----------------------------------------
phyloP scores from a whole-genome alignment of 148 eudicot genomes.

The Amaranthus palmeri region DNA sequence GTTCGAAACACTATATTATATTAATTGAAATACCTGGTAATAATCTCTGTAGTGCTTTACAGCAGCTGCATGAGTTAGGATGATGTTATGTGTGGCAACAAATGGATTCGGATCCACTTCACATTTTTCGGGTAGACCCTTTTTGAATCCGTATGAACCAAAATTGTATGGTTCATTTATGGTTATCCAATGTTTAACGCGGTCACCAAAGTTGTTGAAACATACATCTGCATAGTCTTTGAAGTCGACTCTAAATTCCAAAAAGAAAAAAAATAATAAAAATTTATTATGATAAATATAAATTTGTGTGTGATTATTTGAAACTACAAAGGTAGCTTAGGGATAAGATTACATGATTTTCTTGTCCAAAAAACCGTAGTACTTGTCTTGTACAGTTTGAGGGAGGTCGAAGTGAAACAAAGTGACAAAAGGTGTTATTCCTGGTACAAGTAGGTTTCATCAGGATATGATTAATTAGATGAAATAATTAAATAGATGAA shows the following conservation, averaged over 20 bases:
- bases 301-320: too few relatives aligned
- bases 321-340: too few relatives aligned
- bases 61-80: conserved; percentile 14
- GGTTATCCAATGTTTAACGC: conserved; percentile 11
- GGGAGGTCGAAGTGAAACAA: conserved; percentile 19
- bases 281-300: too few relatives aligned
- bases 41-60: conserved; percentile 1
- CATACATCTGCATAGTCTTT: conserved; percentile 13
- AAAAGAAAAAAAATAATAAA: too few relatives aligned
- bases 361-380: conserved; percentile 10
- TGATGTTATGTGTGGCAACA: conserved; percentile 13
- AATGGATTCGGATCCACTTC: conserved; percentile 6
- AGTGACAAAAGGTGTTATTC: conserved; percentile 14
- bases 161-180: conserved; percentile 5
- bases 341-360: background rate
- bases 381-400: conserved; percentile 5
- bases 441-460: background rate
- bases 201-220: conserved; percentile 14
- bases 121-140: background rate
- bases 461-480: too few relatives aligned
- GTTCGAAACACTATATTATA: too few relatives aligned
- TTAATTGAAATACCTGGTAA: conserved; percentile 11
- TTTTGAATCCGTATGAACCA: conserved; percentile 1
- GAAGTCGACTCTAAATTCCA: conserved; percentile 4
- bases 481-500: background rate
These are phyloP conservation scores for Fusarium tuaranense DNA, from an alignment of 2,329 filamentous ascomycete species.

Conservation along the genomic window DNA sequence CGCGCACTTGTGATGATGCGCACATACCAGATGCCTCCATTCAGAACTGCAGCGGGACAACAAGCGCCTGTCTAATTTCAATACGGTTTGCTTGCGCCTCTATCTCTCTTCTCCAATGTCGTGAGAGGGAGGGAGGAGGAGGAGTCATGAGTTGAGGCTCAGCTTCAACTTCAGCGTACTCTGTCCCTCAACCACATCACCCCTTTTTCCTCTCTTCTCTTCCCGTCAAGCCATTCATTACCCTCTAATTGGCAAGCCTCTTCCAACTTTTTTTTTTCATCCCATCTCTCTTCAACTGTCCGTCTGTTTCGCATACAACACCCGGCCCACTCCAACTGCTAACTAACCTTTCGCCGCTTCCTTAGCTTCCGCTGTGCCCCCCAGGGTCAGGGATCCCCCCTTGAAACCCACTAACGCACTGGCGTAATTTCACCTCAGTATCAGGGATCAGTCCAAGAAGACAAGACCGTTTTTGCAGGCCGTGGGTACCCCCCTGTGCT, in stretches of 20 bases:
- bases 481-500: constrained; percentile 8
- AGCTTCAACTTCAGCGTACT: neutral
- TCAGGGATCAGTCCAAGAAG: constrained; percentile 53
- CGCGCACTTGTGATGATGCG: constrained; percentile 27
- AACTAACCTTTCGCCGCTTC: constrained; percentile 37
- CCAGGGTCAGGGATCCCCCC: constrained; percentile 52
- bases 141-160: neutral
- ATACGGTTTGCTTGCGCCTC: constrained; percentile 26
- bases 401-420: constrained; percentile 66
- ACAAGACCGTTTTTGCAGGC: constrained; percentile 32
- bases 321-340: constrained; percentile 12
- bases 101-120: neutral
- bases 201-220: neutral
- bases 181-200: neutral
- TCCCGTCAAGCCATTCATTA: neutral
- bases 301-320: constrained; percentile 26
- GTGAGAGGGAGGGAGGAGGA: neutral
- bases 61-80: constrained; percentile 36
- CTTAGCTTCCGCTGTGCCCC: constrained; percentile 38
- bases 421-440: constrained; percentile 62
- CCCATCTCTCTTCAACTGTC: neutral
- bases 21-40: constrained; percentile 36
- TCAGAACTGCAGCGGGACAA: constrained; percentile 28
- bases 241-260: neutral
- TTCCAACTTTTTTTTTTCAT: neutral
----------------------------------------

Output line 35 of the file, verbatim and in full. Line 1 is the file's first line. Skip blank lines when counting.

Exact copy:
- CCAGGGTCAGGGATCCCCCC: constrained; percentile 52